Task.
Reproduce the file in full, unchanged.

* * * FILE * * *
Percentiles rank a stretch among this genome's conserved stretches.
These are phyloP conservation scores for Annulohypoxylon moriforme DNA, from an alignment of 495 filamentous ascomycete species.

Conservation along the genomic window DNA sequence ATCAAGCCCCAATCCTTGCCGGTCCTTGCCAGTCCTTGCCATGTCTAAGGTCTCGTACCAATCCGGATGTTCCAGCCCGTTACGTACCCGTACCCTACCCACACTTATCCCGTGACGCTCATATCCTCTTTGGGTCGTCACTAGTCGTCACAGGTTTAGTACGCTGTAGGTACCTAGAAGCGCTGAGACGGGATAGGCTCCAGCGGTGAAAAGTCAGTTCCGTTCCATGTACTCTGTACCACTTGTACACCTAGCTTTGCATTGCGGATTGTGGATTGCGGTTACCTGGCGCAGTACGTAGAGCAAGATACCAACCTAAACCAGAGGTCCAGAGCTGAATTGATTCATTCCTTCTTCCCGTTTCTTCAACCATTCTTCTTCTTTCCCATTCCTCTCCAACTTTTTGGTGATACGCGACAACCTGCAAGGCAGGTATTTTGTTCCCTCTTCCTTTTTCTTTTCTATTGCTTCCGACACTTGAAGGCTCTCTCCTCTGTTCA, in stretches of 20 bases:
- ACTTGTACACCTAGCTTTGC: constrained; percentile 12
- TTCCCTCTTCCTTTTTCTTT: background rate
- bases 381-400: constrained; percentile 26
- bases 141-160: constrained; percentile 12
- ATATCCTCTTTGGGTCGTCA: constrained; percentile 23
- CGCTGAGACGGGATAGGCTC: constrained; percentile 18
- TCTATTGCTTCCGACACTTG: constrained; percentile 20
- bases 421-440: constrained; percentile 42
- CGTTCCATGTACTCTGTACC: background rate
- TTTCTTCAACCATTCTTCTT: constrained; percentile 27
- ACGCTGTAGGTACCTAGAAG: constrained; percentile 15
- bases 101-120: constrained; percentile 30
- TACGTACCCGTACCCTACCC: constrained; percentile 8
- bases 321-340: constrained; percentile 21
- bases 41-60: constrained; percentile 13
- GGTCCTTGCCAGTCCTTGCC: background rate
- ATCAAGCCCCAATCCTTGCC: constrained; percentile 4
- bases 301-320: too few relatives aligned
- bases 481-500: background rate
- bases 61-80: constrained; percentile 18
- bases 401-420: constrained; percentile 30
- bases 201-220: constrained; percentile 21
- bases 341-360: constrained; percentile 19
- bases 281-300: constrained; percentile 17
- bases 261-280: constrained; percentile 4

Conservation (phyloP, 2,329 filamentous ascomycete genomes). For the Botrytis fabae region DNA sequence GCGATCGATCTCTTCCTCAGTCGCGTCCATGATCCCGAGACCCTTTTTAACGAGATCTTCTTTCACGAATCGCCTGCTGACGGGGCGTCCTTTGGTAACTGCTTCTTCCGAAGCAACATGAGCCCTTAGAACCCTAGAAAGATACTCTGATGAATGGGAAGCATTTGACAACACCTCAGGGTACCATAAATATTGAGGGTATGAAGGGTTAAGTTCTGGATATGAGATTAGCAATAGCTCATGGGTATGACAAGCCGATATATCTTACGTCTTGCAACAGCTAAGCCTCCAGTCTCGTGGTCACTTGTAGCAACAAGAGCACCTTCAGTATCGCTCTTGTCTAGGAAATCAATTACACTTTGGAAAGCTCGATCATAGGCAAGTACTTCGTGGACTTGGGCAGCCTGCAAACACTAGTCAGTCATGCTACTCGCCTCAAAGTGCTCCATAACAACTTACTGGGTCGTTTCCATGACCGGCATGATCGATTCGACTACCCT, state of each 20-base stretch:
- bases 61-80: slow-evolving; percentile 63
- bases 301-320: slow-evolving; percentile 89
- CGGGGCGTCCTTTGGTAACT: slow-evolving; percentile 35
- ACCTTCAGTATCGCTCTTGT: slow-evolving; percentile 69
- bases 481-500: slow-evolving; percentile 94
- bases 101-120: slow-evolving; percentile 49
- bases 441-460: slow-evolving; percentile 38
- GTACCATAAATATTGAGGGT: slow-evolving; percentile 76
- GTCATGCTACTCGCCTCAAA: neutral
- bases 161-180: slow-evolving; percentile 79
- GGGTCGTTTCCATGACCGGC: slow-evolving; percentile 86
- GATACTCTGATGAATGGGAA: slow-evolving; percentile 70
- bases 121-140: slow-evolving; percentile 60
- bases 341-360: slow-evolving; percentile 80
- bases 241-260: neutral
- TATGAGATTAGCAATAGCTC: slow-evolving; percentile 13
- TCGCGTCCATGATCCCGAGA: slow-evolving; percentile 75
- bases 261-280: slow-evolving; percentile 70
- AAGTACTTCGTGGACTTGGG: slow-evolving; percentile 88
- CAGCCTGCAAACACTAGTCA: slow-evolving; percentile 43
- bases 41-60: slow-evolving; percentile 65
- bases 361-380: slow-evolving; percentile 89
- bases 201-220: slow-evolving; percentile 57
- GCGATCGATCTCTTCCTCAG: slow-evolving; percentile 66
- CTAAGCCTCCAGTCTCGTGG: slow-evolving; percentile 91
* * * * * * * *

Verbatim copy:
Percentiles rank a stretch among this genome's conserved stretches.
These are phyloP conservation scores for Annulohypoxylon moriforme DNA, from an alignment of 495 filamentous ascomycete species.

Conservation along the genomic window DNA sequence ATCAAGCCCCAATCCTTGCCGGTCCTTGCCAGTCCTTGCCATGTCTAAGGTCTCGTACCAATCCGGATGTTCCAGCCCGTTACGTACCCGTACCCTACCCACACTTATCCCGTGACGCTCATATCCTCTTTGGGTCGTCACTAGTCGTCACAGGTTTAGTACGCTGTAGGTACCTAGAAGCGCTGAGACGGGATAGGCTCCAGCGGTGAAAAGTCAGTTCCGTTCCATGTACTCTGTACCACTTGTACACCTAGCTTTGCATTGCGGATTGTGGATTGCGGTTACCTGGCGCAGTACGTAGAGCAAGATACCAACCTAAACCAGAGGTCCAGAGCTGAATTGATTCATTCCTTCTTCCCGTTTCTTCAACCATTCTTCTTCTTTCCCATTCCTCTCCAACTTTTTGGTGATACGCGACAACCTGCAAGGCAGGTATTTTGTTCCCTCTTCCTTTTTCTTTTCTATTGCTTCCGACACTTGAAGGCTCTCTCCTCTGTTCA, in stretches of 20 bases:
- ACTTGTACACCTAGCTTTGC: constrained; percentile 12
- TTCCCTCTTCCTTTTTCTTT: background rate
- bases 381-400: constrained; percentile 26
- bases 141-160: constrained; percentile 12
- ATATCCTCTTTGGGTCGTCA: constrained; percentile 23
- CGCTGAGACGGGATAGGCTC: constrained; percentile 18
- TCTATTGCTTCCGACACTTG: constrained; percentile 20
- bases 421-440: constrained; percentile 42
- CGTTCCATGTACTCTGTACC: background rate
- TTTCTTCAACCATTCTTCTT: constrained; percentile 27
- ACGCTGTAGGTACCTAGAAG: constrained; percentile 15
- bases 101-120: constrained; percentile 30
- TACGTACCCGTACCCTACCC: constrained; percentile 8
- bases 321-340: constrained; percentile 21
- bases 41-60: constrained; percentile 13
- GGTCCTTGCCAGTCCTTGCC: background rate
- ATCAAGCCCCAATCCTTGCC: constrained; percentile 4
- bases 301-320: too few relatives aligned
- bases 481-500: background rate
- bases 61-80: constrained; percentile 18
- bases 401-420: constrained; percentile 30
- bases 201-220: constrained; percentile 21
- bases 341-360: constrained; percentile 19
- bases 281-300: constrained; percentile 17
- bases 261-280: constrained; percentile 4

Conservation (phyloP, 2,329 filamentous ascomycete genomes). For the Botrytis fabae region DNA sequence GCGATCGATCTCTTCCTCAGTCGCGTCCATGATCCCGAGACCCTTTTTAACGAGATCTTCTTTCACGAATCGCCTGCTGACGGGGCGTCCTTTGGTAACTGCTTCTTCCGAAGCAACATGAGCCCTTAGAACCCTAGAAAGATACTCTGATGAATGGGAAGCATTTGACAACACCTCAGGGTACCATAAATATTGAGGGTATGAAGGGTTAAGTTCTGGATATGAGATTAGCAATAGCTCATGGGTATGACAAGCCGATATATCTTACGTCTTGCAACAGCTAAGCCTCCAGTCTCGTGGTCACTTGTAGCAACAAGAGCACCTTCAGTATCGCTCTTGTCTAGGAAATCAATTACACTTTGGAAAGCTCGATCATAGGCAAGTACTTCGTGGACTTGGGCAGCCTGCAAACACTAGTCAGTCATGCTACTCGCCTCAAAGTGCTCCATAACAACTTACTGGGTCGTTTCCATGACCGGCATGATCGATTCGACTACCCT, state of each 20-base stretch:
- bases 61-80: slow-evolving; percentile 63
- bases 301-320: slow-evolving; percentile 89
- CGGGGCGTCCTTTGGTAACT: slow-evolving; percentile 35
- ACCTTCAGTATCGCTCTTGT: slow-evolving; percentile 69
- bases 481-500: slow-evolving; percentile 94
- bases 101-120: slow-evolving; percentile 49
- bases 441-460: slow-evolving; percentile 38
- GTACCATAAATATTGAGGGT: slow-evolving; percentile 76
- GTCATGCTACTCGCCTCAAA: neutral
- bases 161-180: slow-evolving; percentile 79
- GGGTCGTTTCCATGACCGGC: slow-evolving; percentile 86
- GATACTCTGATGAATGGGAA: slow-evolving; percentile 70
- bases 121-140: slow-evolving; percentile 60
- bases 341-360: slow-evolving; percentile 80
- bases 241-260: neutral
- TATGAGATTAGCAATAGCTC: slow-evolving; percentile 13
- TCGCGTCCATGATCCCGAGA: slow-evolving; percentile 75
- bases 261-280: slow-evolving; percentile 70
- AAGTACTTCGTGGACTTGGG: slow-evolving; percentile 88
- CAGCCTGCAAACACTAGTCA: slow-evolving; percentile 43
- bases 41-60: slow-evolving; percentile 65
- bases 361-380: slow-evolving; percentile 89
- bases 201-220: slow-evolving; percentile 57
- GCGATCGATCTCTTCCTCAG: slow-evolving; percentile 66
- CTAAGCCTCCAGTCTCGTGG: slow-evolving; percentile 91